I'm not writing this because I'm currently in conflict with anyone.  I'm writing this because I've been very reflective (lately) when it comes to friendship--and how mine have changed over the past 26 years of my life.  You make friends in grade school, and when you get to high school, they act like they don't know you when you pass them in the hall.  You go to college, and you make friends in dorms and in classes--some of which you still speak to this very day. You get into a relationship with someone, and when things go South, some of those friendships are lost.  I've been very lucky on that front, however, because those continue to be very strong (with most). All in all, your relationships change, just as you change.  It's part of life.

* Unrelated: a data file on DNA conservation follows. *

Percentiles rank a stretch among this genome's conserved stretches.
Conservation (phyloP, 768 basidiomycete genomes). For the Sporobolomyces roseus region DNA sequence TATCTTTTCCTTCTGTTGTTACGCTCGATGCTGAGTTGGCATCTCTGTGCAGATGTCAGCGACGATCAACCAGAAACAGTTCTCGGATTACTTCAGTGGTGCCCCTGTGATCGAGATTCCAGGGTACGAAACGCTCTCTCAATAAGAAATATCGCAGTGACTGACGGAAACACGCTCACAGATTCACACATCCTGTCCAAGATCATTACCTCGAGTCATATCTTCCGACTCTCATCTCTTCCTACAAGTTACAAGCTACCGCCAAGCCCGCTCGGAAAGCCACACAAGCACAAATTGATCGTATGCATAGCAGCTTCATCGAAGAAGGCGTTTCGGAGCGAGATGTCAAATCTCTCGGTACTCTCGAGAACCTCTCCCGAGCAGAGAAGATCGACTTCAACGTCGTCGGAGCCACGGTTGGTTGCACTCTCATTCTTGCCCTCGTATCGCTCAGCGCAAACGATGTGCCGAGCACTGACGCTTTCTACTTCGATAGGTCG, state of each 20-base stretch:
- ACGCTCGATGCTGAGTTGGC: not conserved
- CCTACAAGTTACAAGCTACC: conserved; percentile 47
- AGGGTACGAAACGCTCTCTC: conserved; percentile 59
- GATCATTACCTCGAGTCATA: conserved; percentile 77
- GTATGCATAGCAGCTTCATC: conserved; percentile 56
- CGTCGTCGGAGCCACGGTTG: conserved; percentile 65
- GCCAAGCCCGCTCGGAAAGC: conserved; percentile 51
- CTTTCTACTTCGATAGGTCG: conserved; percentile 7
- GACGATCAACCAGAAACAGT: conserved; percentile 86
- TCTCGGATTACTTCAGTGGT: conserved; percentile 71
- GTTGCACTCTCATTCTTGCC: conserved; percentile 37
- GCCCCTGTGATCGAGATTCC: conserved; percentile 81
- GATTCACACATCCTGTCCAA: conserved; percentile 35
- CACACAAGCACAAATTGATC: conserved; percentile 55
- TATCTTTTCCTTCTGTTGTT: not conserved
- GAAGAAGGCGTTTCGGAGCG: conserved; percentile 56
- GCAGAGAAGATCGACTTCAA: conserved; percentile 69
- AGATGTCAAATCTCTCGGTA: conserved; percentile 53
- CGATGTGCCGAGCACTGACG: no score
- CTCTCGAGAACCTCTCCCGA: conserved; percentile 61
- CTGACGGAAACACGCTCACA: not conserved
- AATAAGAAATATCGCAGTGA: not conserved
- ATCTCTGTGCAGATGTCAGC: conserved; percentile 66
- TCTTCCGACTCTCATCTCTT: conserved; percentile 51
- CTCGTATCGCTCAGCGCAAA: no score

However, the dynamic of friendships do become very interesting (also) over time--much like a relationship.  You see, the more time you spend with someone, the more you get to know the true person.  Over time you get to see if they're loyal, honest and unfaltering.  Most of us are lucky to have friends like that.  Yet, sometimes you get the friends that are manipulative.  Those are the worst kind, because you never know where they're coming from.  Are they honest in what they're saying, or are they trying to find a way to use you to their advantage?  These people, will do anything in their power to make themselves look better--no matter what the cost--these people will always come out on top. Manipulative people, much like Jane was, are in their very nature weak humans.  They feed off of others, who might be vulnerable in their own way in order to make themselves stronger.   After Jane, I had a friend like this. A person with whom I had a connection through a mutal friend.  Most would think that I learned from my past friendship experience(s).  However, I mostly let this individual get away with anything.  Until one day, I wasn't really sad about the friendship and the way it was going.  I was pissed.  I didn't care if this person was in my life anymore because when it really came down to it, I could live without the constant back and forth.  I could contribute that to a lot of things, and many of the changes I went through the past year.  Even so, at the end of the day--I just didn't give a shit.  I didn't give a shit about this person, I didn't give a shit about our friendship--and honestly didn't shed any tears over the posibility of never seeing this friend again.